This study intends to identify manufacturing techniques by analyzing nine bronze Buddha statues which were excavated from archaeological sites in Bagan, Myanmar. In addition, to understand features of Buddha statues from the Bagan dynasty, a comparative study was carried out with statues of another period.

2. METHODOLOGIES

2.1. Sampling

Nine bronze Buddha statues from the Bagan Archaeological Museum in Myanmar were analyzed(National Research Institute of Cultural Heritage, 2017). To limit damage to the statues, minimum size fragments were prepared for analysis. For sampling objects, artifacts from the Bagan dynasty(11th to 13th century) and artifacts from the Pyu city states(2nd to 9th century) and Konbaung dynasty(18th century) were selected for comparison with samples from the Bagan dynasty.

2.2. Sample preparation

Samples for analysis were mounted in epoxy resin and the sample surfaces were polished smooth using a polishing machine (Struers Tegramin-20, DNK). Polishing was carried out gradually with polish papers from serial number #220 to #4000 in ascending order of granularity, finishing with a 1 μm-diamond suspension. After polishing, the surfaces of the samples were etched in a solution of ethyl alcohol(120 mL), hydrochloric acid(30 mL), and iron chloride(Ⅲ)(10 g).

2.3. Method of analysis

The microstructure of samples was observed using a metallurgical microscope(Leica DMRBE, DEU) at low and high magnification. Surfaces before and after etching were identified and their images were photographed using a professional digital camera. Analysis of components and observation of features in the microstructure were conducted with scanning electron microscopy-energy dispersive spectroscopy (SEM-EDS)(JEOL JSM-IT300, JPN/ Oxford, GBR). EDS analysis was performed at a working distance of 10 mm after fixing samples with carbon tape. Sample surfaces were carbon-coated to minimize errors in analyzing bronze samples by SEM-EDS.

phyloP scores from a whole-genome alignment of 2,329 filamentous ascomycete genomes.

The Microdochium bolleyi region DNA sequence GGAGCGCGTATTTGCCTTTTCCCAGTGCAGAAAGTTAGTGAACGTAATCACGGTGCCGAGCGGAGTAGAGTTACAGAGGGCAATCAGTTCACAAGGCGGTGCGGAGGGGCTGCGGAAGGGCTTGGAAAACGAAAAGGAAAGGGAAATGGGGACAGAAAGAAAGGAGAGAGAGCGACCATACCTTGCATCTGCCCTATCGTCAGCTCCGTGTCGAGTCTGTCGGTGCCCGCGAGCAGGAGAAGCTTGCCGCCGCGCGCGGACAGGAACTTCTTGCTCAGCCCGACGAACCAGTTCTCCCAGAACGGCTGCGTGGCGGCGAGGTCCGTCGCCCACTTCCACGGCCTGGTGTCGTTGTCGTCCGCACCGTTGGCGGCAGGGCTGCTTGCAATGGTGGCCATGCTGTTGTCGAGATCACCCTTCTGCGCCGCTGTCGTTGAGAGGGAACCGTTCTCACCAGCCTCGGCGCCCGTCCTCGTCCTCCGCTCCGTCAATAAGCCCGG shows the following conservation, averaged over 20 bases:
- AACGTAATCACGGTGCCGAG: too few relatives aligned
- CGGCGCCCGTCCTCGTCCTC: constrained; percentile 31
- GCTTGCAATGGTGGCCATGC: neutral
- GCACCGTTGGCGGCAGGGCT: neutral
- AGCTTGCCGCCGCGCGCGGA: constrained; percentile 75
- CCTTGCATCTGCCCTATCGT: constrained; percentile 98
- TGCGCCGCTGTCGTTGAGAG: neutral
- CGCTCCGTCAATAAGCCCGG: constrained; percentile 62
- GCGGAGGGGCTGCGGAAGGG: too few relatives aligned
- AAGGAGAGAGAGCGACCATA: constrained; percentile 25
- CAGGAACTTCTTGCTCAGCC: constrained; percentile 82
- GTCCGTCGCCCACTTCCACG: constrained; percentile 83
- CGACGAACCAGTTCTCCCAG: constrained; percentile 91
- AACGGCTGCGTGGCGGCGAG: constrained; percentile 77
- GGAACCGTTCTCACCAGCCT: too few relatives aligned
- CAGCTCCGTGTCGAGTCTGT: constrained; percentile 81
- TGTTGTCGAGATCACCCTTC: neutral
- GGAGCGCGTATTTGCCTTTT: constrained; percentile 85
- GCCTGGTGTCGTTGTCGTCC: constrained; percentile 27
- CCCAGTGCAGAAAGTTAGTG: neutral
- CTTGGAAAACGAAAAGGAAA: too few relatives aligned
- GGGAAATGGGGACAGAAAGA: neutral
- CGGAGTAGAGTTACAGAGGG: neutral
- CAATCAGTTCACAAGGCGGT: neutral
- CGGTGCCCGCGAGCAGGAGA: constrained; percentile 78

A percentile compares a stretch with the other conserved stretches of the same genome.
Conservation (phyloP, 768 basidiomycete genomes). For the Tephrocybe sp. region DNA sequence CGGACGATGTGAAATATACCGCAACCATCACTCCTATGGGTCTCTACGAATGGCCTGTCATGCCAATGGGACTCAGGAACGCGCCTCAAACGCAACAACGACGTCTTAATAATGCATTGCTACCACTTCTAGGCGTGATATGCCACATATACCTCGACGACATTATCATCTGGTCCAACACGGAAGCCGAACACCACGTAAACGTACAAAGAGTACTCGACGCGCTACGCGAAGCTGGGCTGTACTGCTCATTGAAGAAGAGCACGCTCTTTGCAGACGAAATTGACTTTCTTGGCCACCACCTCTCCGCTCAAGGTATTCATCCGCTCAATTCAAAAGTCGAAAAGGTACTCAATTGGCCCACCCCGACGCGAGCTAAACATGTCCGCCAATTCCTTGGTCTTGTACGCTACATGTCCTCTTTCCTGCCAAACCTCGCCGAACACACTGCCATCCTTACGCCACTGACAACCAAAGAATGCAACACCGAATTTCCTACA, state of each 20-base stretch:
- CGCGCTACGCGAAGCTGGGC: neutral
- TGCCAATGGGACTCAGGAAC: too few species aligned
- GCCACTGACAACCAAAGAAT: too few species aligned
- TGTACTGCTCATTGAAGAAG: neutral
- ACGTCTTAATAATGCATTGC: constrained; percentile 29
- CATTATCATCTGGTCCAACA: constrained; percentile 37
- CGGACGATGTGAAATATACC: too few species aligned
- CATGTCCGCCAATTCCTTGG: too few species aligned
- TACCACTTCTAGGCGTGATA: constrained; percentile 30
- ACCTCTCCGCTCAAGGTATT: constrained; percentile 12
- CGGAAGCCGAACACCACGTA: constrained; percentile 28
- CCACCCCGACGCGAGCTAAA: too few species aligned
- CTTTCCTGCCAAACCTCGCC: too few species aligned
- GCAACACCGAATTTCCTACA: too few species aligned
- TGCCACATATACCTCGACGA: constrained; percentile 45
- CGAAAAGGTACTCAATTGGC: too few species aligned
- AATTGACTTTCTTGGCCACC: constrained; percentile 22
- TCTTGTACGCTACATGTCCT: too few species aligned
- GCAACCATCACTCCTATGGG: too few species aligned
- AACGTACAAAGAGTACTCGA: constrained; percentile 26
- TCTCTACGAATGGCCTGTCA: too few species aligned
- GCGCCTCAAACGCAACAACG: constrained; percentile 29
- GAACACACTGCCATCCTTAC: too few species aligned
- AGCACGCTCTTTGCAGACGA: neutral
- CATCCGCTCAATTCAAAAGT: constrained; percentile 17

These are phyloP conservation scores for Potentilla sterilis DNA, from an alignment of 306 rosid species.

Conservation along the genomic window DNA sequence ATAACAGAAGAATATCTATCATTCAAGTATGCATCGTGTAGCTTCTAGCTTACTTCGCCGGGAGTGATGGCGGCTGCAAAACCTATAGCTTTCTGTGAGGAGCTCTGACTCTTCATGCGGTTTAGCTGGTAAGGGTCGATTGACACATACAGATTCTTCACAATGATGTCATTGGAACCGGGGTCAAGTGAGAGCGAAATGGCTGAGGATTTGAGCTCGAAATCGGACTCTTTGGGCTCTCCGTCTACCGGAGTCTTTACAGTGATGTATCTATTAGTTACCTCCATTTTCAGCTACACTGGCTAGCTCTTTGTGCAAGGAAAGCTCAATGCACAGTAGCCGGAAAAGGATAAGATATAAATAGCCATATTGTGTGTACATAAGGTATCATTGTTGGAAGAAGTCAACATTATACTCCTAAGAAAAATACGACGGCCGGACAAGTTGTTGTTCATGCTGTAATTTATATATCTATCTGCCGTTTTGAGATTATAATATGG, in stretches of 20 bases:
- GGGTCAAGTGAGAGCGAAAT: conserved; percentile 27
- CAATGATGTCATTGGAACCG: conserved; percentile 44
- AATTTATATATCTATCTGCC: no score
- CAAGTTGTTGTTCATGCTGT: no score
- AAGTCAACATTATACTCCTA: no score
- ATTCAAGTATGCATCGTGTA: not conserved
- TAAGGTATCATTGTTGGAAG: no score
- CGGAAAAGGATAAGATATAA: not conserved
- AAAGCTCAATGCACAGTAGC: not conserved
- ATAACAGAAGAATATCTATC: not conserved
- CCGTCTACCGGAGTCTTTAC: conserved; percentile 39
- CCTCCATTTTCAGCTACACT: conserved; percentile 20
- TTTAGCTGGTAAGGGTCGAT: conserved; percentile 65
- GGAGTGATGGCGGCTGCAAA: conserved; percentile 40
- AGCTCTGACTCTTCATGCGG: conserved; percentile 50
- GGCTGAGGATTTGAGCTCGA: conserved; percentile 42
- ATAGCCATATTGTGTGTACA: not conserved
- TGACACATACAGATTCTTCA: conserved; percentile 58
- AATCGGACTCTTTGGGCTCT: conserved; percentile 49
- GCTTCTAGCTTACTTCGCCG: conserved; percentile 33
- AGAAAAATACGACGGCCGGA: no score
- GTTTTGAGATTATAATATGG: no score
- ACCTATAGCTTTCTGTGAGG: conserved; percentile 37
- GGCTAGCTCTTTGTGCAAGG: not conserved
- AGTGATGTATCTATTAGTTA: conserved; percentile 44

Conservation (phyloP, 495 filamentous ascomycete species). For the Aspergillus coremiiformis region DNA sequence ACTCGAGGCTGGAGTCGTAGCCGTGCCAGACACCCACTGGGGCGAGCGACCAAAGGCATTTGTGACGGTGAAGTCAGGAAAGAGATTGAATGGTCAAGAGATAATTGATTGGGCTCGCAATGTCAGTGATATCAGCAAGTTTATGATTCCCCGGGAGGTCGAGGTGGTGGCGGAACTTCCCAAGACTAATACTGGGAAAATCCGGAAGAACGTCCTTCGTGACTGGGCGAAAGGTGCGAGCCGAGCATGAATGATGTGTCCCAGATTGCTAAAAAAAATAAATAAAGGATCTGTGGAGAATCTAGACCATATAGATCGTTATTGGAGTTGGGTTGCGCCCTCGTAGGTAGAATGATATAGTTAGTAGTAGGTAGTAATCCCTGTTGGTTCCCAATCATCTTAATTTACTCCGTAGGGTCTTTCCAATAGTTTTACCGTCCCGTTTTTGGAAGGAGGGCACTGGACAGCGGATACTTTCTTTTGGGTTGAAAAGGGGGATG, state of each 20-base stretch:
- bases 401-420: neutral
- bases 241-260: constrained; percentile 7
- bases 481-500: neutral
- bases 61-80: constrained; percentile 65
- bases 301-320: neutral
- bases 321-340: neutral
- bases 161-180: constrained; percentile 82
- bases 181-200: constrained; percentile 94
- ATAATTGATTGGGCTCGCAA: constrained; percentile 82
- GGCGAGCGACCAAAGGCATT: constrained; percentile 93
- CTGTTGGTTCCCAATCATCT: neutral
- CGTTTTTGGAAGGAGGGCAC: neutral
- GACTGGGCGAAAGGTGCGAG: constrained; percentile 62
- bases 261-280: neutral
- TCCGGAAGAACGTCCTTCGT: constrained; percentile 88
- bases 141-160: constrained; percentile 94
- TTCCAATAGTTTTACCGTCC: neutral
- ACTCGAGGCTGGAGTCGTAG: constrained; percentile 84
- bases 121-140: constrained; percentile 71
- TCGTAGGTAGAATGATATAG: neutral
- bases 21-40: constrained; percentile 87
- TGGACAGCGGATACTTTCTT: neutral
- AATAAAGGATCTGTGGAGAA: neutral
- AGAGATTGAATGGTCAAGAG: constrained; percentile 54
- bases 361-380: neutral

3. RESULTS OF ANALYSIS

3.1. Buddha statues from Pyu city states (2nd to 9th century)

3.1.1. Bronze Buddha statue No. 1

The bronze Buddha statue No. 1 has a severely abraded face from corrosion and a broken right knee. The sample was taken from the pedestal and analyzed(Figure 1a). Figure 1b is the SEM micrograph of the microstructure of the sample. It shows the α phase, which forms the background, and the white δ phase. Only a trace of lead is found, so it does not affect the general composition of the sample. The entire composition of the alloyed sample is comprised of 83.75 wt% copper and 16.25 wt% tin.
Figure 1c is the magnified micrograph of the formed α phase, δ phase, and lead particles. Point 1 indicates the α phase, which consists of 85.37 wt% copper and 14.63 wt% tin. Point 2 is the δ phase and it contains 67.37 wt% copper and 32.63 wt% tin. Point 3 shows the lead particles that are located among δ phases in trace amounts, estimated as ~5.10 wt% lead, which affects the microstructure of the surrounding components(Table 1).